TRAI wants Indian telecom operators and other stakeholders to suggest a business model for interoperable and scalable public Wi-Fi networks across the country.
TRAI or Telecom Regulatory Authority of India believes that public Wi-Fi networks can be effective complement to the wired and wireless mobile broadband infrastructure in the country to achieve the vision of Digital India.
Possible uses of public Wi-Fi networks
# Provide better in-building coverage
# Provide mobile data offload thus relieving capacity in the macro cellular networks which use the scarce licensed spectrum
# Possible ubiquitous seamless Internet connectivity
# Provide Over-The-Top applications and services much similar to that provided over mobile broadband networks that can be location and context aware and provide opportunities for monetization of the same.
Challenges in deployment of Public Wi-Fi
# With stagnated growth in landline, backhaul for Wi-Fi networks is a challenge
# Wireless backhaul has spectrum scarcity and assignment challenges
# Wired backhaul (i.e. optic fiber) is expensive and has Right of Way challenges for large scale roll-outs Authentication is still cumbersome and inflexible; requires mechanisms such as One Time Password (OTP) that necessitates the requirement of mobiles with appropriate SIMs which is a potential problem for foreigners and tourists
# Providing carrier grade Wi-Fi is a challenge due to inadequacy of associated infrastructure such as power availability, operating conditions, and seamless hand-offs.
# Payment mechanisms are still evolving and seamless interoperable payment system for Wi-Fi networks is not yet adopted. Hence matured monetization models have not evolved
# Not all spectrum in the globally harmonized band for Wi-Fi has been released yet in India.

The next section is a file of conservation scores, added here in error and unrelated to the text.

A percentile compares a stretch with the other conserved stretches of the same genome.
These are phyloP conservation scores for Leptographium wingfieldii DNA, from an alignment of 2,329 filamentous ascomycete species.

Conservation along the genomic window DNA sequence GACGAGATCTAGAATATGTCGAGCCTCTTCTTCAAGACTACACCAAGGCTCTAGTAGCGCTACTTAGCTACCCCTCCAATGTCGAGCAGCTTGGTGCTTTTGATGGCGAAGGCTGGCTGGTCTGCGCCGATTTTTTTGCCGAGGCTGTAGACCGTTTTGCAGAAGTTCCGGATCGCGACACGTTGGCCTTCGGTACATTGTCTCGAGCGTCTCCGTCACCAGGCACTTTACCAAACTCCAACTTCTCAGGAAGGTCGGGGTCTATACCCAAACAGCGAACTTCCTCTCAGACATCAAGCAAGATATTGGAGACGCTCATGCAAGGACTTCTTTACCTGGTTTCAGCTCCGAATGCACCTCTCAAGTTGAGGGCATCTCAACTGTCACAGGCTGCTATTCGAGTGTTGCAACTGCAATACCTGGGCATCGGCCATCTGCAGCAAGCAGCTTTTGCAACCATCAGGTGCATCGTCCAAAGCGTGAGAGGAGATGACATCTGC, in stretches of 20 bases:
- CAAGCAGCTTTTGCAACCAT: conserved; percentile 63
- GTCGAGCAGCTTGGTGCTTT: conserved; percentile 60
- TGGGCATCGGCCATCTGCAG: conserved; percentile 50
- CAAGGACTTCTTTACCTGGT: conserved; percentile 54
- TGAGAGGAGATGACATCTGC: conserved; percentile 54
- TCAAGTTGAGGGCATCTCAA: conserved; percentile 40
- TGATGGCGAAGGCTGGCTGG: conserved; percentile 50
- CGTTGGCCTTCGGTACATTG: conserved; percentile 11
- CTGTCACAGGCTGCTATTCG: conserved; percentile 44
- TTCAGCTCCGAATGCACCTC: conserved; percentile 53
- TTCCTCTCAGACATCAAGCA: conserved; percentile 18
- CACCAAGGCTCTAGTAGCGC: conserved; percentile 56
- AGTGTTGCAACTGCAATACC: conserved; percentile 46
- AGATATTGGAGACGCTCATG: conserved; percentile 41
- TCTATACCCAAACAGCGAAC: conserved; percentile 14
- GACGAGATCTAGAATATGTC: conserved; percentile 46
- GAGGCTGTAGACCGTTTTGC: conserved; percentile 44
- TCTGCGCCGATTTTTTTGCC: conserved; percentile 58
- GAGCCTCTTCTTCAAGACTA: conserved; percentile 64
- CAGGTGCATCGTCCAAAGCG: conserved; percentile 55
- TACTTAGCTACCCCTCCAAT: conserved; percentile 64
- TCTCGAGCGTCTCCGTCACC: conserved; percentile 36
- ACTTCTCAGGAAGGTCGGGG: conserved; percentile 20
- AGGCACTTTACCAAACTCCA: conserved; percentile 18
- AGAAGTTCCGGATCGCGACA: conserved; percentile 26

TRAI said the authentication and payment mechanisms that exist today for accessing Public Wi-Fi networks are cumbersome and tedious. No single standard exists and hence it is not scalable and interoperable across the country.
One possible way to create such a unified authentication and payment infrastructure is to leverage the national open Application Program Interfaces (APIs) implemented for Aadhaar, eKYC (e-Know Your Customer), and Unified Payment Interface (UPI).
TRAI wants to know
Is the architecture suggested in the consultation note for creating unified authentication and payment infrastructure will enable nationwide standard for authentication and payment interoperability?
Would you like to suggest any alternate model?
Can Public Wi-Fi access providers resell capacity and bandwidth to retail users?
Is “light touch regulation” using methods such as “registration” instead of “licensing” preferred for them?
What should be the regulatory guidelines on “unbundling” Wi-Fi at access and backhaul level?
Whether reselling of bandwidth should be allowed to venue owners such as shop keepers through Wi-Fi at premise? In such a scenario please suggest the mechanism for security compliance
What should be the guidelines regarding sharing of costs and revenue across all entities in the public Wi-Fi value chain?
Is regulatory intervention required or it should be left to forbearance and individual contracting?